Body of British Hiker Esther Dingley Found in Pyrenees

The body of Esther Dingley has been found in the Pyrenees by her partner of 18 years, Dan Colegate.

Her family confirmed that Colegate found her body and equipment on August 9 in a rugged area around the Pic de la Glère, in the French Pyrenees near the border with Spain. Colegate has searched relentlessly for her since her disappearance.

Following the discovery, her family said that an accident is the likeliest explanation of what happened to her. A full investigation is underway.

Esther Dingley and Dan Colegate. Photo: Dan Colegate


Two weeks ago, two Spanish hikers came across a skull while walking in the mountains. DNA testing confirmed that it belonged to Dingley. The rest of her body could not be found, and French police told The Guardian that it appeared that an animal had moved the skull to that location.

Colegate and Dingley met while studying at Oxford University. After graduating, they moved to Durham, in northeast England. They lived a fairly normal life until Colegate nearly died after an operation in 2014. They then decided to go on a year-long campervan tour of Europe, filled with hiking and cycling.

Six years later, they were still on the road exploring. “We are genuinely happy now,” they told the BBC a few days before Dingley disappeared.

Over the years they lived in France, Switzerland, Austria, Italy, Slovenia, and Lichtenstein. They hiked and cycled thousands of kilometres across Europe, spending many summers in the Alps or the Pyrenees. They spent most of the time together but occasionally went on solo trips for a few weeks. It was on her last solo that Dingley vanished eight months ago.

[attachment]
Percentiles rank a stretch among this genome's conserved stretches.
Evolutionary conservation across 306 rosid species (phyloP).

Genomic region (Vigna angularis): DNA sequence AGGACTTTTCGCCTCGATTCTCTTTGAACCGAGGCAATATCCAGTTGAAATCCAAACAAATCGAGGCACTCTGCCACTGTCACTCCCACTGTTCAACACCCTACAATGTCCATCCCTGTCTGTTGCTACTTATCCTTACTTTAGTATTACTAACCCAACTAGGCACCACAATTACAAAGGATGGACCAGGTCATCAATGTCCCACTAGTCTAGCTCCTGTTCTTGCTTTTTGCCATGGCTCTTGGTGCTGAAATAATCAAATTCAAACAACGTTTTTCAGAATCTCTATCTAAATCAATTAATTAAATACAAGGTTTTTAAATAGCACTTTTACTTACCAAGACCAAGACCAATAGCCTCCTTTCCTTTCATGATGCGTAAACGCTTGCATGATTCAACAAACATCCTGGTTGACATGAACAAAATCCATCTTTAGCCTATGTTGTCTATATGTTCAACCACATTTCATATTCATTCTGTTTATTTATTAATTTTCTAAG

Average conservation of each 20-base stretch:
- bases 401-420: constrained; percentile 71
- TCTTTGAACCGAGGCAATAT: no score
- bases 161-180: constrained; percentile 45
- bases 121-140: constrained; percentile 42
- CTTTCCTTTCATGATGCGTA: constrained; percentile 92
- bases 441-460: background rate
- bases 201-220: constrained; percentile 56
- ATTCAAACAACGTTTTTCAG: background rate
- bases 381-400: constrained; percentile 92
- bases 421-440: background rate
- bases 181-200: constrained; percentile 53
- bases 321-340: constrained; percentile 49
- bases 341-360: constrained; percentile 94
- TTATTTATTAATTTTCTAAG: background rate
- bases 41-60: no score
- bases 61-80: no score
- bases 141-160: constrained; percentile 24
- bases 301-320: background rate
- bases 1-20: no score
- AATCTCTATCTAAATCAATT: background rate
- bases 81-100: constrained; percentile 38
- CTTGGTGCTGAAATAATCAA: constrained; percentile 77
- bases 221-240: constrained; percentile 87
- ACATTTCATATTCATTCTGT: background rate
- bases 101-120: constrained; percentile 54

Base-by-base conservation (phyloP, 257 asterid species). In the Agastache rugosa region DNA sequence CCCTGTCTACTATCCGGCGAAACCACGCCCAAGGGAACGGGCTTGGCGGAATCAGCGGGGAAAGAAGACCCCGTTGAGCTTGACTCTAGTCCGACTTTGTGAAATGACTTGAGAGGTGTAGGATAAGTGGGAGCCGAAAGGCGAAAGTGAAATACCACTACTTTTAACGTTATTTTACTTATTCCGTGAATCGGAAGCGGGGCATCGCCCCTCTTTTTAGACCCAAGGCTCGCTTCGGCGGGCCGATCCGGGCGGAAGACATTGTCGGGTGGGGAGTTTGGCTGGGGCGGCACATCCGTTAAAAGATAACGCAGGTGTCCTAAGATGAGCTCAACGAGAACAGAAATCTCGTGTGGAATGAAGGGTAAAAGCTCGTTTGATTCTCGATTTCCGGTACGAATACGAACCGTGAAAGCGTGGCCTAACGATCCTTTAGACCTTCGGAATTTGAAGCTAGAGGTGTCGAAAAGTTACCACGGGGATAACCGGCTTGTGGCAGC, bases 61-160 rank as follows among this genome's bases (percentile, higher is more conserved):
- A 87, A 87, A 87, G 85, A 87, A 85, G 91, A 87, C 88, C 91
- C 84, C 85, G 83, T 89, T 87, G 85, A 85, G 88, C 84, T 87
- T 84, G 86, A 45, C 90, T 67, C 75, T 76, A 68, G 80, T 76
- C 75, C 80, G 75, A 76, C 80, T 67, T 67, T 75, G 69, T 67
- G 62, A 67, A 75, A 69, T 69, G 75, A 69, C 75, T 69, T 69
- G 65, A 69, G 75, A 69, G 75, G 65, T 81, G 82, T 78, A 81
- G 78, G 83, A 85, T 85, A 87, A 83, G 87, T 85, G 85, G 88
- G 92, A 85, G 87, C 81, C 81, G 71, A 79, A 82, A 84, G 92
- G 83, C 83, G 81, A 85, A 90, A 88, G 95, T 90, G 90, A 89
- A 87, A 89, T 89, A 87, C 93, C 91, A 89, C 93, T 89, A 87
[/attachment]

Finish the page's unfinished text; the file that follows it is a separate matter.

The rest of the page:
Photo: Dan Colegate


“Just one more hike,” she told him

In November 2020, Dingley was solo hiking through the Pyrenees while Colegate was house-sitting in a French farmhouse 160km away. During their month apart, they spoke most days. Dingley was about to come home but told Colegate, “Just one more hike because the weather is still so good.”

Dingley didn’t contact him on the day that she said was the absolute latest that she would return. It was very unlike her. He started to panic and reported her missing, trying to convince himself that she would be found quickly.

“As that first day ticked by, the prospect that she wasn’t going to be found so easily began to creep over me like a cold sweat,” he told the BBC. The last day that she was seen or spoken to was November 22, three days before she was supposed to return. Within that week, Colegate said, his world fell apart.

The routes Dan Colegate has taken in his search. Image: Dan Colegate/BBC


Unable to sit and do nothing, Colegate went to the Pyrenees and began to search himself. However, between December and March, deep snow covers everything and progress is impossible.

When spring came, he returned to the mountains. Since March, he has hiked 1,130km through the mountains and ascended 100,000m, trying to cover every accessible corner of Dingley’s route.

When his friends told him that it was like looking for a needle in a haystack, he disagreed. “You can find a needle in a haystack,” he told them, “if you’re willing to study every strand, one at a time.”

Nevertheless, this week he sadly found the needle he had been looking for. Some of her equipment was with her remains. However, her yellow tent was not there.